Sniffer dog Kössi at a sample collection point at Helsinki Airport on 22 September 2020. (Antti Aimo-Koivisto – Lehtikuva)

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FINNISH CUSTOMS will not be utilising dogs in its effort to prevent the spread of the new coronavirus, despite training the dogs and making other preparations for months, reports Helsingin Sanomat.

The reason for this, the newspaper wrote, is that a clause on the use of dogs in such applications was left out of the newly amended act on communicable diseases at the last minute.

The Ministry of Social Affairs and Health made the decision on grounds that there is not sufficient evidence of the ability of dogs to detect coronavirus carriers, according to ministerial counsellor Anni Virolainen-Julkunen.

“There isn’t enough evidence that dogs can detect Covid-19,” she said to Helsingin Sanomat on Monday.

Officials were also concerned that the sniffer dogs could cause a false sense of security, as passengers not marked by a dog upon their arrival could assume the are not carrying the coronavirus.

A decision to train dogs to sniff out coronavirus infections was made almost a year ago, with the training starting with two dogs in November. The plan was that the dogs would be ready to start sniffing passengers at border-crossing points when the amended act on communicable diseases is adopted, in late February.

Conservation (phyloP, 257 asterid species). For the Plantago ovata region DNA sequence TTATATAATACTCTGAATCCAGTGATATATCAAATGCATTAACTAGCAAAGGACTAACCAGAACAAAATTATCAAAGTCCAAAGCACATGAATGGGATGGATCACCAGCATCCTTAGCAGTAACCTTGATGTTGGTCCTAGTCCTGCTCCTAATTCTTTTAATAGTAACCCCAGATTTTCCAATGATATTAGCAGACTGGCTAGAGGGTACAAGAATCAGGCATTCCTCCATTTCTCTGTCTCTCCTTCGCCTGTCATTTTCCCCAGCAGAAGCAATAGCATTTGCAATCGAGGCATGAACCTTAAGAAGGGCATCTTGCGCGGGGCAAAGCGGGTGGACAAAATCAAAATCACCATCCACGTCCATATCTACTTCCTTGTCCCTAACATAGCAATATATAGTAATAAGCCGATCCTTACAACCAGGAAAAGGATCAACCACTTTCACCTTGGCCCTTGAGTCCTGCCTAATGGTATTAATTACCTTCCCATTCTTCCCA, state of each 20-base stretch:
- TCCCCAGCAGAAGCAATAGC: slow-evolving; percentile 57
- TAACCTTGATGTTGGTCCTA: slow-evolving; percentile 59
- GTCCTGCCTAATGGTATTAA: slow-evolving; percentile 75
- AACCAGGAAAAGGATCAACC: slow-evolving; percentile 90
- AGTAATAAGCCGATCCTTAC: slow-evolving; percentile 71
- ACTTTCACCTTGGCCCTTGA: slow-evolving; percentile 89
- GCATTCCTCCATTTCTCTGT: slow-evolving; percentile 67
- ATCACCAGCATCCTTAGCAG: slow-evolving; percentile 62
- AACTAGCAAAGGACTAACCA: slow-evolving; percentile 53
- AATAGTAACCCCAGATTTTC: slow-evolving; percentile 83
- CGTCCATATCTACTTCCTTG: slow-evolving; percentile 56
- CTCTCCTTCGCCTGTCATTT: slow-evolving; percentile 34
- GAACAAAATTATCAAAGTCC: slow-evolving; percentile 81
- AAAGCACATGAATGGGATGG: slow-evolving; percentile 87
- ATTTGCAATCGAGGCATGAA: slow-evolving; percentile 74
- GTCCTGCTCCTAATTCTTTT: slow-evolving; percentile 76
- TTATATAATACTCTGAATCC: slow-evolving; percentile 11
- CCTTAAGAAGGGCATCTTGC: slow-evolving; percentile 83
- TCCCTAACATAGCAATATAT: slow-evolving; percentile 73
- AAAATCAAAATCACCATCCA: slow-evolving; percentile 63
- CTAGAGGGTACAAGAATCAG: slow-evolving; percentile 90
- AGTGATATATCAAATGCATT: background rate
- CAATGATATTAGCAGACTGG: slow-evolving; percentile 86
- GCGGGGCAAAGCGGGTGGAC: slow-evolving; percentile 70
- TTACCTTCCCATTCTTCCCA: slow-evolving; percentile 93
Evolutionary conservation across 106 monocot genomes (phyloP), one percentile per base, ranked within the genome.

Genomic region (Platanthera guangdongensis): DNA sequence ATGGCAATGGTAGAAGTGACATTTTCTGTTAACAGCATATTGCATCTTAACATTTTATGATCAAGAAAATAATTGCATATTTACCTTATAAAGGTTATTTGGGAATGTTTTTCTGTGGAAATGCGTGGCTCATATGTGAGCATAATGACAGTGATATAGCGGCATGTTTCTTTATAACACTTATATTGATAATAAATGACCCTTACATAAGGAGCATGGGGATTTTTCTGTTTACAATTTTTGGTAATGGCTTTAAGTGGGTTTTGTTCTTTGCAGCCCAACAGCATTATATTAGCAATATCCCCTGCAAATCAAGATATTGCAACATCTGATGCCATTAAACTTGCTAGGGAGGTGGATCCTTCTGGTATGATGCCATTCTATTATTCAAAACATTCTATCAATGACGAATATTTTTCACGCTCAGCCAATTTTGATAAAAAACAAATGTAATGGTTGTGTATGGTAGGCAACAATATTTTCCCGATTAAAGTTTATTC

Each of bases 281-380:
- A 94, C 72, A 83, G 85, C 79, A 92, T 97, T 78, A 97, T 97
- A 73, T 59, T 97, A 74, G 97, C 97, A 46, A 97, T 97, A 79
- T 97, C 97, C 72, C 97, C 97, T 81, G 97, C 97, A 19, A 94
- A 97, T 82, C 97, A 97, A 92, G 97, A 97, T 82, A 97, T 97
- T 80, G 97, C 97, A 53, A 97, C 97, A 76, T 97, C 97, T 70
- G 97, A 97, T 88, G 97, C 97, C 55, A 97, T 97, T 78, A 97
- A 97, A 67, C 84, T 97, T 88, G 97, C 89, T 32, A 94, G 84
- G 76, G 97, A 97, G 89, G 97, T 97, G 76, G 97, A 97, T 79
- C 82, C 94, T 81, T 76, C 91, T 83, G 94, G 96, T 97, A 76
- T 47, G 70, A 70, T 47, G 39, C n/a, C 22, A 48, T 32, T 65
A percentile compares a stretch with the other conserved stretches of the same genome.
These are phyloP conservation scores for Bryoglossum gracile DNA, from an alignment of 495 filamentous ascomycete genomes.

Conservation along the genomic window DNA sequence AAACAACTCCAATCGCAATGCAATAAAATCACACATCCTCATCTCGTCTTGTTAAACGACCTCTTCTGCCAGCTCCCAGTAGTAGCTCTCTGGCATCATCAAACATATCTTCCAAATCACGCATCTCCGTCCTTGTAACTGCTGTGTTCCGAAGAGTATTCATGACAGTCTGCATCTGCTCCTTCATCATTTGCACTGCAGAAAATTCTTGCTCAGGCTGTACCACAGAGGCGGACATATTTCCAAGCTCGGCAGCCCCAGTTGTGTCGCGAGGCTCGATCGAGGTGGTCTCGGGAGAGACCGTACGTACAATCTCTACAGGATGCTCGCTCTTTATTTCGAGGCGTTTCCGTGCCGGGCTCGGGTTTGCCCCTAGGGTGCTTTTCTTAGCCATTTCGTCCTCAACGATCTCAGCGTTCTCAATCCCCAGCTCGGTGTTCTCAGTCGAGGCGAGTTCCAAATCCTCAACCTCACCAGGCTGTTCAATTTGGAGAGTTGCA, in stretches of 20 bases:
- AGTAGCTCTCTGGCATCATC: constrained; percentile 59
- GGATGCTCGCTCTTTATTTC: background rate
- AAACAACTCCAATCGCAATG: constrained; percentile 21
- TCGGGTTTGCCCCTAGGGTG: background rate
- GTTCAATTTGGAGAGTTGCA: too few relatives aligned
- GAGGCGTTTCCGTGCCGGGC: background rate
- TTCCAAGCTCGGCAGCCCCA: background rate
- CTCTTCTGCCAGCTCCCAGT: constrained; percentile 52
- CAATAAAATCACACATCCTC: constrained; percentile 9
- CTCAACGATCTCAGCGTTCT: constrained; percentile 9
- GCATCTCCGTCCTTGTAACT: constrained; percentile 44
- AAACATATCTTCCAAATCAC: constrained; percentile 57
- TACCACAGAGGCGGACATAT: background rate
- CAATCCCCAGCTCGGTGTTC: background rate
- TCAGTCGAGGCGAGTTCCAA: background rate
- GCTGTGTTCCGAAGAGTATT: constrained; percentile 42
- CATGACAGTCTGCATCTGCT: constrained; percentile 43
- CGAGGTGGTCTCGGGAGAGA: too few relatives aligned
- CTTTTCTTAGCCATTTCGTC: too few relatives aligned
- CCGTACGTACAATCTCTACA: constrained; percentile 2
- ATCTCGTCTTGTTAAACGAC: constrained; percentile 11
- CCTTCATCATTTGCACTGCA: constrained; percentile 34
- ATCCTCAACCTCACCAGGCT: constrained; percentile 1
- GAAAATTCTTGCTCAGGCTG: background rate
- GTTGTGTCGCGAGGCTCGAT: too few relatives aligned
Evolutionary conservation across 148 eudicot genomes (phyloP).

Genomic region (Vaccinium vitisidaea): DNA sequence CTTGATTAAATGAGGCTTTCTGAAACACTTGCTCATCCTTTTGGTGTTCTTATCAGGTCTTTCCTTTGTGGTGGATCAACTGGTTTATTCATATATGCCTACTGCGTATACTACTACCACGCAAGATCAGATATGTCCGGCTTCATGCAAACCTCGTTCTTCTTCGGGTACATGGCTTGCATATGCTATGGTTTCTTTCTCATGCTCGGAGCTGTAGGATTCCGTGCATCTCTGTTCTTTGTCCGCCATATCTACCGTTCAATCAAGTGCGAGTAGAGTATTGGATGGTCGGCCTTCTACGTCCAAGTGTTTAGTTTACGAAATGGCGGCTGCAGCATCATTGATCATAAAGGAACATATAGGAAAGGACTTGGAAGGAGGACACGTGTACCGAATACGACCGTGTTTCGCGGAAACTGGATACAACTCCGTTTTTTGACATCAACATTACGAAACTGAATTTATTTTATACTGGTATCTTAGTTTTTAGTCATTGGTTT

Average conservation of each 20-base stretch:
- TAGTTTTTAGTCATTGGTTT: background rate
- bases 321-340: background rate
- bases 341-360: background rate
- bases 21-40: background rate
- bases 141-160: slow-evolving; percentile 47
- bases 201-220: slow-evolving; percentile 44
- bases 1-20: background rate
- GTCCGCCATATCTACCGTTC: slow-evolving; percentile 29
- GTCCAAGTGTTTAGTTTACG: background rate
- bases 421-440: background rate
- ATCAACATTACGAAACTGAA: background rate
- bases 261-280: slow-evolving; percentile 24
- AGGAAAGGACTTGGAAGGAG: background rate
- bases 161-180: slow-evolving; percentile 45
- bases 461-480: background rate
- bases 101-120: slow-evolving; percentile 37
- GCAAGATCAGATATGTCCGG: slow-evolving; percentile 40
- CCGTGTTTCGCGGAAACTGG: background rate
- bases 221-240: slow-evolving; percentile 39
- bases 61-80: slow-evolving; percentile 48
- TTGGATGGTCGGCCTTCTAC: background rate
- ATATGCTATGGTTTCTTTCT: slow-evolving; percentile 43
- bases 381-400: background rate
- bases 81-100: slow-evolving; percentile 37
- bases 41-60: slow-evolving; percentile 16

They would not have been used to verify the infections but simply to help officials to detect passengers potentially infected by the virus, thus reducing the need for mandatory testing.

“When you’re talking about millions of passengers, anything that’s an improvement over making guesses would take the process in the right direction,” said Mikko Grönberg, an enforcement director at Finnish Customs. “The dogs would’ve been part of the process of referring passengers to tests as a procedure similar to a filled-out form or mobile app.”

Grönberg told Helsingin Sanomat that dogs trained for the duty completed a total of 400 exercises, indicating that they were able to detect a positive with a roughly 90-per-cent certainty

The act on communicable diseases not enabling the use of dogs in the prevention of generally hazardous diseases has prompted questions at Finnish Customs.

“We don’t understand why you wouldn’t make it possible to use dogs as part of official activity to fight a pandemic,” Hannu Mäkinen, the director general of Finnish Customs, stated to Helsingin Sanomat.

“It was never a question of replacing medical measures but rather supporting them whenever beneficial.”

Aleksi Teivainen – HT

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